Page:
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Arbor Day in the Primary Room.

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Tiny Trees.
(Recitation in concert for very little children.)

By SUSIE M. BEST.
The children representing the pine, each carry a branch of the
tree. A banner bearing the word “Oak” in large letters is
carried by the second division. The children in the third set
wear a crown marked with the word “Elm." The “Palm"
speakers wear bands upon their sleeves. The fifth verse is
spoken by children carrying leaves and branches.
Pine.—We are five little tots that march in line,

And we each of us bear a branch of pine.
And why do we do it ? Don't you know ?

'Tis because we love the pine-tree so !
Oak.—We are five little tots that greet your sight,

And we each one carry a banner bright,
Look at it and you'll plainly see

The name of a brave old forest tree.
Elm.—We are five little tots that form a ring,

And as we circle around, we sing,

Oh, look, on our foreheads bright and fair

A crown with the name of the elm' we wear !"
Palm.-We are five little tots that “make-believe”

Our name is the name that's on our sleeve;
If you barely glance you'll be sure to read

The name of the “palm,” for it's plain indeed !
Branches.—We are five little tots that want to say

In summer time we are glad to play
Under the shade of the spreading trees,

For it's there we get the coolest breeze.
Together.-We are all little tots, too small to know

The names of all of the trees that grow,
But we're sure of this—their presence here
Makes our old gray world a pleasant sphere.

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The gentle breezes tender

That rustle the tree-tops high,
Will whisper to it, how stately

It may be, in the bye-and-bye.
And the rain, and the dew, will moisten

And freshen the rootlets slight,
And we soon shall see, in our spreading tree,

A rare and beauteous sight.
And the birds will seek its shelter,

How glad we then shall be,
That on Arbor-day in the joyous May

We planted a fair young tree.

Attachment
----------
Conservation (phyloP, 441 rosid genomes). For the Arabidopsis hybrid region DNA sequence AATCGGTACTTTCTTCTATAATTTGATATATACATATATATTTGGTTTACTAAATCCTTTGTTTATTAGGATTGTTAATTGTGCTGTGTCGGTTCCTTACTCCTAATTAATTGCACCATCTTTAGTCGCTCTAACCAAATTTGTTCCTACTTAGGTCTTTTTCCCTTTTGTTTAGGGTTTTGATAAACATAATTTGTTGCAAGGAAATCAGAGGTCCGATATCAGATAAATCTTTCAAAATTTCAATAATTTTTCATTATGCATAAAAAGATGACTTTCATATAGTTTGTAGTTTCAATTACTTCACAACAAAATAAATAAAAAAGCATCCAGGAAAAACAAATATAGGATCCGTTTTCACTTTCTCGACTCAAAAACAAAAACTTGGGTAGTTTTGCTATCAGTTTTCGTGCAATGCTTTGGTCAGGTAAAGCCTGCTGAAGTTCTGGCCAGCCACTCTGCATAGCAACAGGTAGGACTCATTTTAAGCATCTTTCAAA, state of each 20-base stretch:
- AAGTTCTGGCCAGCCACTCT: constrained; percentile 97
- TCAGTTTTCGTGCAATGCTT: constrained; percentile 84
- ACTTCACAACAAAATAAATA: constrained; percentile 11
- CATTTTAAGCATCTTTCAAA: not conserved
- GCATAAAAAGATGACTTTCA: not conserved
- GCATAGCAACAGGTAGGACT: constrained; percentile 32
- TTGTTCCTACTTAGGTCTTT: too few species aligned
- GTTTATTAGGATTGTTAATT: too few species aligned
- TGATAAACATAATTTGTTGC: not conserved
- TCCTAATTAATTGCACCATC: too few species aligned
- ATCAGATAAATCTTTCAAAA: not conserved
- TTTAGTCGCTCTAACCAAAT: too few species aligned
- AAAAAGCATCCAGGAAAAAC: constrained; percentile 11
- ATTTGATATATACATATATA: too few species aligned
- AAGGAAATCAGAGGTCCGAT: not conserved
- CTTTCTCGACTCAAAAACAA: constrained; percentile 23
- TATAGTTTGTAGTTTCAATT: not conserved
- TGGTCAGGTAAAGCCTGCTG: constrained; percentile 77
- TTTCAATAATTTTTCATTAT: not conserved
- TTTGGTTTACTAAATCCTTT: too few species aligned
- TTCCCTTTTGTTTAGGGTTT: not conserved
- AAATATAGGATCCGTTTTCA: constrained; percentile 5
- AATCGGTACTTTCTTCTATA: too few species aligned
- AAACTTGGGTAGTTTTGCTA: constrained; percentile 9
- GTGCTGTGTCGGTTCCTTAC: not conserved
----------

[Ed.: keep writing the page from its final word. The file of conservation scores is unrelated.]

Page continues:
Let us then rejoice and sing,
That in the gladsome spring

The spring-time of our lives and of the year,
We have marked again the day
Which we welcome every May

And have planted thus a tender sapling here.

The Flower's Helpers.
(Exercise for ten children.)

By MALANA A. HARRIS.
Jack Frost is dressed in white canton flannel with beads or
any small glittering objects sewed upon it. Snow in white
cheesecloth tufted with cotton. Wind carries a small umbrella.
Leaf wears a brown dress, crown and chain of plaited leaves.
Cloud carries a blue banner with white cotton fastened upon it.
Star wears a dark blue dress, silver crown with one star in
front. Moon carries a banner with a crescent. Raindrop wears
a gray dress sewed with white beads or buttons. Sun is dressed
in yellow. The flower is represented by a plant or bunch of
flowers.

Frost.-
I come to you, my name is Frost, I kiss the forest trees,
And with my breath so icy cold, I paint the autumn leaves.
Then later in the year I come and help the flowers to keep
By coaxing them to take a rest, and thru the winter sleep.

Snow. -
I am a feath'ry flake of Snow, I come in winter storm,
And silently a blanket weave to keep the flowers warm.

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Flower.
I am the little Flower so gay just wakened by the rain,
I made a visit here last spring, and now I come again.
I thank you kindly, every one, for all your watchful eare,
And may I do my very best in works of love to share.

Our Orchard Trees.
(Words to be sung to “Blue Bells of Scotland.")

By LETTIE STERLING.
In springtime, we look at our blooming orchard trees,
In springtime, we look at our blooming orchard trees.
Each branch is thronged with blossoms, and well our eyes

they please
As with their snowy petals they're pelting every breeze.
In summer, we look at our leafy orchard troes,
In summer, we look at our leafy orchard trees.
Beneath them, cooling shadow the weary worker sees,
Within their shade are resting the beasts and birds and

and bees.

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